Metal Slug Attack Reloaded Review (Switch eShop)

Captured (docked) on Nintendo Switch

Once again, the world is on the verge of being taken over by the evil General Donald Morton and his rebel army. Only the Peregrine Falcon Force, led by the heroic Marco Rossi, stands in the way of the Rebels’ establishment of a New World Order. It could be the plot of any entry in the Metal Slug series, and it’s at its best when you don’t take it too seriously. Metal Slug Attack Reloaded, a remake of the microtransaction-laden crude tower-defense mobile game, does its best to maintain the goofy tone of the series while removing the worst bits of the 2016 version.

At least it does its best to take out the annoying bits. The Switch version doesn’t have any microtransactions, thankfully – but it feels very much like a raw game that expects you to log in every day and grind your way to victory. The result is a random but still interesting game constrained by its appearance.

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Captured on Nintendo Switch (Handheld/Undocked)

Like most of the series that spawned it, the story of Metal Slug Attack Reloaded is paper thin at the best of times. Marco Rossi and the Peregrine Falcon Squad lead the charge to stop the Rebel Army from taking over the world. It’s unclear whether this is done through expert strategy or brute force, as the gameplay that follows each short cutscene is an exercise in sending wave after wave of enemies until they destroy their base. It’s simple, clever fun that works well as a mobile game, but falters when ported to console. Even adding a cleverly titled ‘sequel’ to another story doesn’t change the fact that there isn’t enough plot to keep you going for a dozen or more hours.

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Each battle sees you purchase units with AP (action points) and send them across the battlefield where they either destroy the enemy base or die trying. More powerful units cost more AP, but you can upgrade your deck to allow faster AP regeneration so you can buy stronger units faster. The basic flow of the game stops when you activate a unit or your base’s special move, but you spend most of your time buying units to send a slow death march to the right side of the arena.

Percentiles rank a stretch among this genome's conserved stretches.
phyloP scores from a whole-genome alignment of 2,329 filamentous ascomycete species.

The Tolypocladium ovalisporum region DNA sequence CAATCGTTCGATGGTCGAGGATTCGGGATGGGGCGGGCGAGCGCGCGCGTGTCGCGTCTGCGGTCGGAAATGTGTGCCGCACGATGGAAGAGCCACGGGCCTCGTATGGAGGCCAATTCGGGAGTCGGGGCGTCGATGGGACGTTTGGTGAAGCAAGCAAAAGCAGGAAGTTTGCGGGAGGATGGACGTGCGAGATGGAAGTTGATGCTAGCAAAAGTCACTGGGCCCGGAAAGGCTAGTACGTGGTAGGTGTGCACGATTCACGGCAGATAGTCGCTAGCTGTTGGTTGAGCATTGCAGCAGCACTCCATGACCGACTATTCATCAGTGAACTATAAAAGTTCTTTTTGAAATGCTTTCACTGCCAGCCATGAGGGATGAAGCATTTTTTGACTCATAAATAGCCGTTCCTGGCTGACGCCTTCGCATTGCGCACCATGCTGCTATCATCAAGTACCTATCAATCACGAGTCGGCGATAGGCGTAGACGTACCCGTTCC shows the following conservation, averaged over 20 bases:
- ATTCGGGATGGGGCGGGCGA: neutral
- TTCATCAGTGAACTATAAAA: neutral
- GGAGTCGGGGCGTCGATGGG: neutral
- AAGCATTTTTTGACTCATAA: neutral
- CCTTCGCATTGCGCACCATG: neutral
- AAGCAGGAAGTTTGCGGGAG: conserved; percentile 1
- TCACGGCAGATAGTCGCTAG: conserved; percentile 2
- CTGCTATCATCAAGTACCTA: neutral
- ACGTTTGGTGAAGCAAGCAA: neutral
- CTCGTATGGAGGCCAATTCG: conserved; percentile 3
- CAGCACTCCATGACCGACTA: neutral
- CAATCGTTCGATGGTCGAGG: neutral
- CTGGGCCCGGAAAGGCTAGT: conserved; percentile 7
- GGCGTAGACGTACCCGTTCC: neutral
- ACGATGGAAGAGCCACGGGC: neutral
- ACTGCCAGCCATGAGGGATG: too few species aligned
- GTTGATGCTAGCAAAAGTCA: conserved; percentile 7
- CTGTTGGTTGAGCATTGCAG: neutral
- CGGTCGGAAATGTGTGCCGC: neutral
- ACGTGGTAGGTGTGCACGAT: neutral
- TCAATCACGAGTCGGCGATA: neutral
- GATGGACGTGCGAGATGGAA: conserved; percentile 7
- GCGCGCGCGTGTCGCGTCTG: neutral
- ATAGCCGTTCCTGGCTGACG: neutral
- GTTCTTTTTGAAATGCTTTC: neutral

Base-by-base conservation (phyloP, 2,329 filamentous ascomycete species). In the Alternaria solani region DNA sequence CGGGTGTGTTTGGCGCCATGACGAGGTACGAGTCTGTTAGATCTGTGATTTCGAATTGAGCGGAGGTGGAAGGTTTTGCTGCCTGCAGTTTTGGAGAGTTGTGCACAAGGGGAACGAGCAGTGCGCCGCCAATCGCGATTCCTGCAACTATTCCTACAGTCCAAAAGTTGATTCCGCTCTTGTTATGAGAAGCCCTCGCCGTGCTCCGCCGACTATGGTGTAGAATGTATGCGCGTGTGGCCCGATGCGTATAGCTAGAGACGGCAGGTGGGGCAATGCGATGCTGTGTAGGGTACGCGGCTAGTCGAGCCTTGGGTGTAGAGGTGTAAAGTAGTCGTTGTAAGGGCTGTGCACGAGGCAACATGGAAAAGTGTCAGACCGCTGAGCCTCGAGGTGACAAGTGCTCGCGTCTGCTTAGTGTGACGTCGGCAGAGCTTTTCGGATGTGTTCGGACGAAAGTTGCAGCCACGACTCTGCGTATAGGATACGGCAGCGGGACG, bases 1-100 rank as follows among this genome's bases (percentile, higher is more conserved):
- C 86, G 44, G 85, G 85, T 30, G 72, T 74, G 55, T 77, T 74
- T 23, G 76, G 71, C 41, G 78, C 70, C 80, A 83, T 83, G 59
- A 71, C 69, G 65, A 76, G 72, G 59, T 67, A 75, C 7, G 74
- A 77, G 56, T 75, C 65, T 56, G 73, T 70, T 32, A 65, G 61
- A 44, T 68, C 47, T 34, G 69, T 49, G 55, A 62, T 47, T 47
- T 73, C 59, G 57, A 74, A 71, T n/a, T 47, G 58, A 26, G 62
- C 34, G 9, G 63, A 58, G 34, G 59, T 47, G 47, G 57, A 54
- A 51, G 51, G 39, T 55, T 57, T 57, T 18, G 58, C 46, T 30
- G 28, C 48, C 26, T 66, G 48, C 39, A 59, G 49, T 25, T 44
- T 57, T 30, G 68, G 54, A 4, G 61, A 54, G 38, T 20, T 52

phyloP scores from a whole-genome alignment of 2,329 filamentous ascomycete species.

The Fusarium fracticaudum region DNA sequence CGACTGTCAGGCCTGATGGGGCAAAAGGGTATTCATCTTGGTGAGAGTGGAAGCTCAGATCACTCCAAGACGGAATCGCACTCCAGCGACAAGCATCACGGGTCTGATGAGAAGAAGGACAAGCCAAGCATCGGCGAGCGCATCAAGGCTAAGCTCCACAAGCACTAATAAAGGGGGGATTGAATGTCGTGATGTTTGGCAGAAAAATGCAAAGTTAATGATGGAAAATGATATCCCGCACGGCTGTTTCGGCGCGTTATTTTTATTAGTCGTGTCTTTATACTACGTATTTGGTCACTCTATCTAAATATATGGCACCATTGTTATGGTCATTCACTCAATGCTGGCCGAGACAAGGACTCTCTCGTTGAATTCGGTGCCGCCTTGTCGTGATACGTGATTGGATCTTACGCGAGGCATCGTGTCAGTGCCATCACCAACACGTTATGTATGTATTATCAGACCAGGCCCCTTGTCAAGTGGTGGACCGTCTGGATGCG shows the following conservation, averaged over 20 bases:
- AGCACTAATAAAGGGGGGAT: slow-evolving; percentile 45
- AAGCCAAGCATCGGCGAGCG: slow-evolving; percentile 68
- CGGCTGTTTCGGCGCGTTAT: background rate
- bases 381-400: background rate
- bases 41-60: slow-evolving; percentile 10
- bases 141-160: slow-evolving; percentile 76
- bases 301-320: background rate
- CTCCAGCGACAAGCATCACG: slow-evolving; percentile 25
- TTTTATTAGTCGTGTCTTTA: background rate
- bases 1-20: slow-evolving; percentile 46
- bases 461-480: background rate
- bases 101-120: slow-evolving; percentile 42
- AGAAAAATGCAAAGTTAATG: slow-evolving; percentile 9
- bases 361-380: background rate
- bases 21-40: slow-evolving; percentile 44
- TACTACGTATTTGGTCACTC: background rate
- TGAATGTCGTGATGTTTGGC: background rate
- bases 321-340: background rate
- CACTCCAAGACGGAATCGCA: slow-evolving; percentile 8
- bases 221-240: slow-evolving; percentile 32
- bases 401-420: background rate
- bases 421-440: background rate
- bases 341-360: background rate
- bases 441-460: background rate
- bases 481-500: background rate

What little strategy comes into the game is actually which unit you choose to move into each level. Choosing a unit that can attack flying enemies isn’t usually necessary unless the game throws you a stage with flying enemies. Each unit can be leveled up, crafted into a more powerful form, and given equipment to increase their stats. This is ostensibly done in the name of customizing your deck to suit your playstyle, but in reality it’s a raw game from the origins of Metal Slug Attack Reloaded.

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Captured (docked) on Nintendo Switch

Every time you complete a mission, you earn medals and tickets. Tickets are used to upgrade your units or base stats, giving you a chance on the next mission. Medals fuel the game’s raw mechanics and allow you to pull certain units, which unlock one of the game’s more than 300 characters in the Metal Slug series to fight battles for you. Metal Slug Attack Reloaded is less loot-heavy than most mobile raw games, but it highlights how superficial and unfair the system is.

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This setting is one of the biggest problems with Metal Slug Attack Reloaded – the brutal and often illogical difficulty spikes that appear throughout the campaign. Occasionally, you will encounter a situation that is suddenly more challenging than the previous one. No strategy helps in how to line up your units. Often, it’s a case of swapping out units in your deck with different units that are better suited to the opponent at hand. However, this can mean trying to drag a better, more powerful unit into the long and sometimes frustrating process of encouraging players to collect money to ensure a rare or better unit in the first place. Without microtransactions, however, it feels unnecessarily harsh to the point of almost breaking the game.

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Captured on Nintendo Switch (Handheld/Undocked)

Fans of the Metal Slug series will enjoy seeing some of the wackier armies and units represented in the game. There are the usual rebels and the usual military characters, but you’ll soon run into aliens from Mars, mummy dogs and samurai mechs. It somewhat breaks up the game’s already flimsy plot of putting together an army that includes all these factions, but you won’t notice when you’re summoning a giant slug to overwhelm your enemies. The only downside is that the roster is a fraction of the original game’s hundreds of units.

If the story mode isn’t enough for you, there’s the option to play against local or online players using your chosen deck, though be warned – like any other raw game, there will be people grinding for hours. I will sweep the floor with you and your team. It’s the nature of the game, but, luckily, if you want to play more casually, you can skip online battles altogether.

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When Metal Slug Attack’s servers shut down in 2023, fans may have thought their favorite tower defense raw game was gone forever. Unfortunately, they were only half right. As it stands, we’re not convinced the hours of grinding required to advance the plot are really worth it.

Conclusion

Metal Slug Attack Reloaded removes some of the worst bits of the original mobile game’s mechanics, but the scaled-back roster and brutal difficulty spikes highlight the excessive grinding required to make these types of games profitable. Original fans. For better or worse, it looks like a mobile game ported to the Switch, warts and all.

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